With the heightened attention of Jackie Robinson’s MLB debut in 1947, the white press largely wrote about Robinson as just another athlete, ignoring the racial importance of the event. Columns written about Robinson portrayed a season that did not accurately depict the racial conflict of the time period.

 Not only does history show sports writing fitting the mold of the white perspective, it also served to fit the mold of the male viewer, for women were not initially welcomed in that profession.

 In the 1970s, not all NHL, NBA, and MLB teams had locker rooms open to women sportswriters. While “press credentials gave male journalists access to locker rooms to interview players and coaches before and after games, women were denied the same access and forced to wait outside.”

 This discrimination of the sexes changed on Sep 25. 1978, when federal judge, Constance Baker Motley, ruled that all reporters, both male and female should have equal access to athletes. By the mid-1980s professional baseball, football, basketball, and hockey required their locker rooms to be open to female sportswriters.

Though this court ruling was impactful for women across America, there were still issues women in the field had to face such as sexual harassment. With women given access to enter locker rooms, not only were they often given disrespectful remarks, they also were “accused of being voyeurs who wanted to gawk at naked athletes.”

With public disrespect shown towards female sportswriters, it was believed by some critics that “Women in the locker rooms should not be the issue…Rather, the finger ought to be pointed at the infantile and repugnant behavior of some ball- players and their inability to adjust to changing times, when gender equality should be assumed.”

To further combat instances of sexism, ESPN was a leader in change as “they established a reputation for providing opportunities for women to work in sports broadcast journalism that had long been limited to them in newspapers, television, and radio.” In 1983, Gayle Gardner became the first female sports anchor to regularly appear on ESPN with her position on SportsCenter.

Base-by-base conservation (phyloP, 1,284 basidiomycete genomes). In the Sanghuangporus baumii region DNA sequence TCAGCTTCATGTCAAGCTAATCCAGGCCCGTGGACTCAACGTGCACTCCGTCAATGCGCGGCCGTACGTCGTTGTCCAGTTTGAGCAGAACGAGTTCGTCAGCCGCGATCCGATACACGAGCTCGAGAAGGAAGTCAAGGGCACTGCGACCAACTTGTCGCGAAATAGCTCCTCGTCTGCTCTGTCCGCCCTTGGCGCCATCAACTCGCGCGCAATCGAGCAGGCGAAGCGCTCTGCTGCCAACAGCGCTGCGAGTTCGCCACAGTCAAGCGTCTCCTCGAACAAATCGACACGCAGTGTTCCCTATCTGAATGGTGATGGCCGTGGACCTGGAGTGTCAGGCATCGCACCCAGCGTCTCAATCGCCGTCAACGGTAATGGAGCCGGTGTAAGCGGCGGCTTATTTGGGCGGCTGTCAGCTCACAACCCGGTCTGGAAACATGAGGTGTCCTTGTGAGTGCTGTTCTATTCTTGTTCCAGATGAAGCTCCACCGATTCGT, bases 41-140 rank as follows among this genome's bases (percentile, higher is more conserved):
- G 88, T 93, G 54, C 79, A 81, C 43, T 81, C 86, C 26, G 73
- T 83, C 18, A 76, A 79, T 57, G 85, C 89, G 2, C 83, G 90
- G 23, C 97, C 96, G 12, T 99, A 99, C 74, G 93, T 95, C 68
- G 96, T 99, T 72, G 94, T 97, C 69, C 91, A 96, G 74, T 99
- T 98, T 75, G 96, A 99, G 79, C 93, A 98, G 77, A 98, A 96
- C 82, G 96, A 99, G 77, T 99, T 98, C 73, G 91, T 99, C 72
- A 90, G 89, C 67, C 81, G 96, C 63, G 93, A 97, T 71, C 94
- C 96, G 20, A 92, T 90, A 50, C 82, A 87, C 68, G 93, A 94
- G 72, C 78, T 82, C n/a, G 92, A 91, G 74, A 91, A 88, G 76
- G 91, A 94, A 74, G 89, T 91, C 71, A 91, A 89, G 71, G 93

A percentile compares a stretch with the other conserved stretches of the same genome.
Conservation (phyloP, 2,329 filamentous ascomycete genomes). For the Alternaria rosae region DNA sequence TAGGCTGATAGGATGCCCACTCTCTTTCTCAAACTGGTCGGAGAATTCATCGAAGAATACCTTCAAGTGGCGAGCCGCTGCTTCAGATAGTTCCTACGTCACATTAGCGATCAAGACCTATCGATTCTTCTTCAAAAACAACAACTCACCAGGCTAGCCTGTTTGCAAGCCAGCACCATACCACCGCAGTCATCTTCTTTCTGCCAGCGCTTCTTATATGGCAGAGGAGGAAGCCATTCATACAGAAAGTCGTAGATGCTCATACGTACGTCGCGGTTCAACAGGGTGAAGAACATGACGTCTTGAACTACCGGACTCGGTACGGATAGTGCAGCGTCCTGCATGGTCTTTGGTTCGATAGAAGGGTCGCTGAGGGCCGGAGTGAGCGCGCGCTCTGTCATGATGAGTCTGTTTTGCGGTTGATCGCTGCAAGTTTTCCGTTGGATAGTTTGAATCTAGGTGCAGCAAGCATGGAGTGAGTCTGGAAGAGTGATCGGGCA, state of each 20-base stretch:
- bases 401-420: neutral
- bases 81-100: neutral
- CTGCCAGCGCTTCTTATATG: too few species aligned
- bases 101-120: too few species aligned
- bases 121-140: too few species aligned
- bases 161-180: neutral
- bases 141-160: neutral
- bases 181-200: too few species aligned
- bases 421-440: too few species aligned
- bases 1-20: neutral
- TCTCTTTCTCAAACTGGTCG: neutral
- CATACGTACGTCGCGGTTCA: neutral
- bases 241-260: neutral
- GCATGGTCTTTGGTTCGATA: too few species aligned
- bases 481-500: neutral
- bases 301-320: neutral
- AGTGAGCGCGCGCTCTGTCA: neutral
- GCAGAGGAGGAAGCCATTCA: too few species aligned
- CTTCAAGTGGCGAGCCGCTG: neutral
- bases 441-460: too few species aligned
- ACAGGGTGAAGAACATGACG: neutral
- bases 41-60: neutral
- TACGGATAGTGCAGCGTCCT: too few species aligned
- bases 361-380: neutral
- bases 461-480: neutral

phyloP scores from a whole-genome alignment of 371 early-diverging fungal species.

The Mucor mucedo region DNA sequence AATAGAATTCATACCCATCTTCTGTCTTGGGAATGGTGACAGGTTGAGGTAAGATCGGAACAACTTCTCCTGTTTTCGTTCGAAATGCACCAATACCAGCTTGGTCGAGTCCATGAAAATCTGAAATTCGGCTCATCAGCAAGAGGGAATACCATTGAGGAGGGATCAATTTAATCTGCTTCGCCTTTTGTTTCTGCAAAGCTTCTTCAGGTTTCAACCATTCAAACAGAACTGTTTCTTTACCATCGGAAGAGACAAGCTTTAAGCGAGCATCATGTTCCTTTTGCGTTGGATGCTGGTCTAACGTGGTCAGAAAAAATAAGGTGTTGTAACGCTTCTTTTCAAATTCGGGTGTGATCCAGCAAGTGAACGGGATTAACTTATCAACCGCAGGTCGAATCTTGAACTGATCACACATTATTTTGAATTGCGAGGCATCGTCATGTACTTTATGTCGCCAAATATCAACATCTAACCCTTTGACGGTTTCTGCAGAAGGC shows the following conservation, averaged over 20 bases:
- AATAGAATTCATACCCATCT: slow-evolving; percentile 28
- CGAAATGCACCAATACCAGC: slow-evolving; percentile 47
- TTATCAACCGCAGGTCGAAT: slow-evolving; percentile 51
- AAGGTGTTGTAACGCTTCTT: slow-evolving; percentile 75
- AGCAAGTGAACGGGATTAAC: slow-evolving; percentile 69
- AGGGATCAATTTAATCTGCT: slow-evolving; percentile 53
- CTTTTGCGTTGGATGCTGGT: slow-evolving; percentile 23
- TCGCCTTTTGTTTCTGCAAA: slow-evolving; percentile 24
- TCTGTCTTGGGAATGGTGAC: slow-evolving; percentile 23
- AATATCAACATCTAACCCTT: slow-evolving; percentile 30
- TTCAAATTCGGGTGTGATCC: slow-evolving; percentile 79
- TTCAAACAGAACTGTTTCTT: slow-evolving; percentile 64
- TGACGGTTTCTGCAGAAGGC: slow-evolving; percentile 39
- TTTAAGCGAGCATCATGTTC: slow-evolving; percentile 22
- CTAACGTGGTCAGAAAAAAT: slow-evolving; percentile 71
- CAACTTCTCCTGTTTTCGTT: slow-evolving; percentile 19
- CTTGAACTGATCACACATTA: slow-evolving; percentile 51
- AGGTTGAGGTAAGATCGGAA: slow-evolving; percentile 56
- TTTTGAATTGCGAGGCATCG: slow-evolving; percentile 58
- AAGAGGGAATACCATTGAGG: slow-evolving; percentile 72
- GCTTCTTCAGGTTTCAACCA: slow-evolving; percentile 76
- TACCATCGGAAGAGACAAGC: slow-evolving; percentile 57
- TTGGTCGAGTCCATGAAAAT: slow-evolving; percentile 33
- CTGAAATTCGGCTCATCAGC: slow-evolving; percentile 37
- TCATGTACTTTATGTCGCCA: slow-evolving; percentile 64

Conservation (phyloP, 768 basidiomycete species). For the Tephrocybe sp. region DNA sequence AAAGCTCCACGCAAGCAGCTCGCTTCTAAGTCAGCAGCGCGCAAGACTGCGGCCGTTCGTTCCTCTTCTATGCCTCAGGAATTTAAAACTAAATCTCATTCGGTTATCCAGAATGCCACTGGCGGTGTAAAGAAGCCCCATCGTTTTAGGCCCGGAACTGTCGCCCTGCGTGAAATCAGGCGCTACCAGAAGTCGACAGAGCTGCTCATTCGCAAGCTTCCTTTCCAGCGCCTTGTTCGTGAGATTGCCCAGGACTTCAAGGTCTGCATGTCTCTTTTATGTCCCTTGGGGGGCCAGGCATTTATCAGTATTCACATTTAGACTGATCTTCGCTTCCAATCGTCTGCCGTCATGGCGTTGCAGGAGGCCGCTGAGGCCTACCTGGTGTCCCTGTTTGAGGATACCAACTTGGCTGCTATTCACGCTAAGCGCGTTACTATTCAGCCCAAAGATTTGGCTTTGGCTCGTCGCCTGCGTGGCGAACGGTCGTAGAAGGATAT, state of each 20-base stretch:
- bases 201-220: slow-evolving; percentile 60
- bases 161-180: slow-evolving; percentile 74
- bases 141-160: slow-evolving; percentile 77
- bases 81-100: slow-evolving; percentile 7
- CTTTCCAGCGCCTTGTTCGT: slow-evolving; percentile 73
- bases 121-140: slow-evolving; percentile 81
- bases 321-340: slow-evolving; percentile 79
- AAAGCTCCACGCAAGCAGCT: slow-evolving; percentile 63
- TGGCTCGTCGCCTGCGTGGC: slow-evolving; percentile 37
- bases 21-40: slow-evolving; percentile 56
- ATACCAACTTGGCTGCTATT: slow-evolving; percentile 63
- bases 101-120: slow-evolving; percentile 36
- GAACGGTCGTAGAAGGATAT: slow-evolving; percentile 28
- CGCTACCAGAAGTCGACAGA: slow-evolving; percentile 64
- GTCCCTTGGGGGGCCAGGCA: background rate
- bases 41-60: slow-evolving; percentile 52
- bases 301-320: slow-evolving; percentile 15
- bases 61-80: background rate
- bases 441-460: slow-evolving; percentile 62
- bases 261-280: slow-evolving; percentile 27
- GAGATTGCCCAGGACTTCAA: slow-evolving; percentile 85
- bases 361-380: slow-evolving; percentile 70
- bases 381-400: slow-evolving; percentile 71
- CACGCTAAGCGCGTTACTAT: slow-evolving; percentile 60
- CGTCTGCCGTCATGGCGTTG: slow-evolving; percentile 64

As the world of sports mirrored the changing scene of race relations and gender equality, sports journalists in the 21st century acknowledged the need to create discussions on topics beyond what occurred on the court or field. In the beginnings of sports journalism, writers remained reluctant to mention race and politics unless they were quoting athletes. Up until recently, journalists have “recognized that sports should not be restricted to the sports sections and saw that sports—for better or worse—reflected the world in which we lived.” 

With progress from past to present times of sports journalism, there is now a space welcome for not only African Americans, but females as well. Lauren Jones is an African American sports journalist and current Los Angeles Lakers beat reporter. When reflecting on the changes within sports coverage over the decades, she says, “Having black perspectives are key in covering sports where leagues are predominantly Black, such as the NBA. Not simply just to highlight their voices, but to do so in an accurate manner.”

 Though she strives to uplift Black voices within sports, she personally knows the struggle of being a woman in a male dominated field. Her experience echoes the hurdles that female sports journalists have faced since the 1970s.  “My advice to other women in the industry is to always focus on building yourself up and finding your confidence because this is an industry that brings a lot of criticism, internet trolls, and people looking to discredit you,” she said. “A strong sense of self and tough skin is necessary to survive in the male-dominated sports industry.”

With her passion and commitment to sports journalism, Lauren Jones remains determined to uphold values of integrity to voice important social issues beyond the realm of sport. Though history reflected a time where sports journalism avoided controversial, political topics, Jones consciously acts to change this narrative. “I work diligently to carefully craft questions to elicit genuine answers and to delve into issues that the public wants to know while trying to find the common threads that humanize people,” she said. “As a sports journalist, it is our job to show individuals are more than just athletes within a world bigger than just the game.”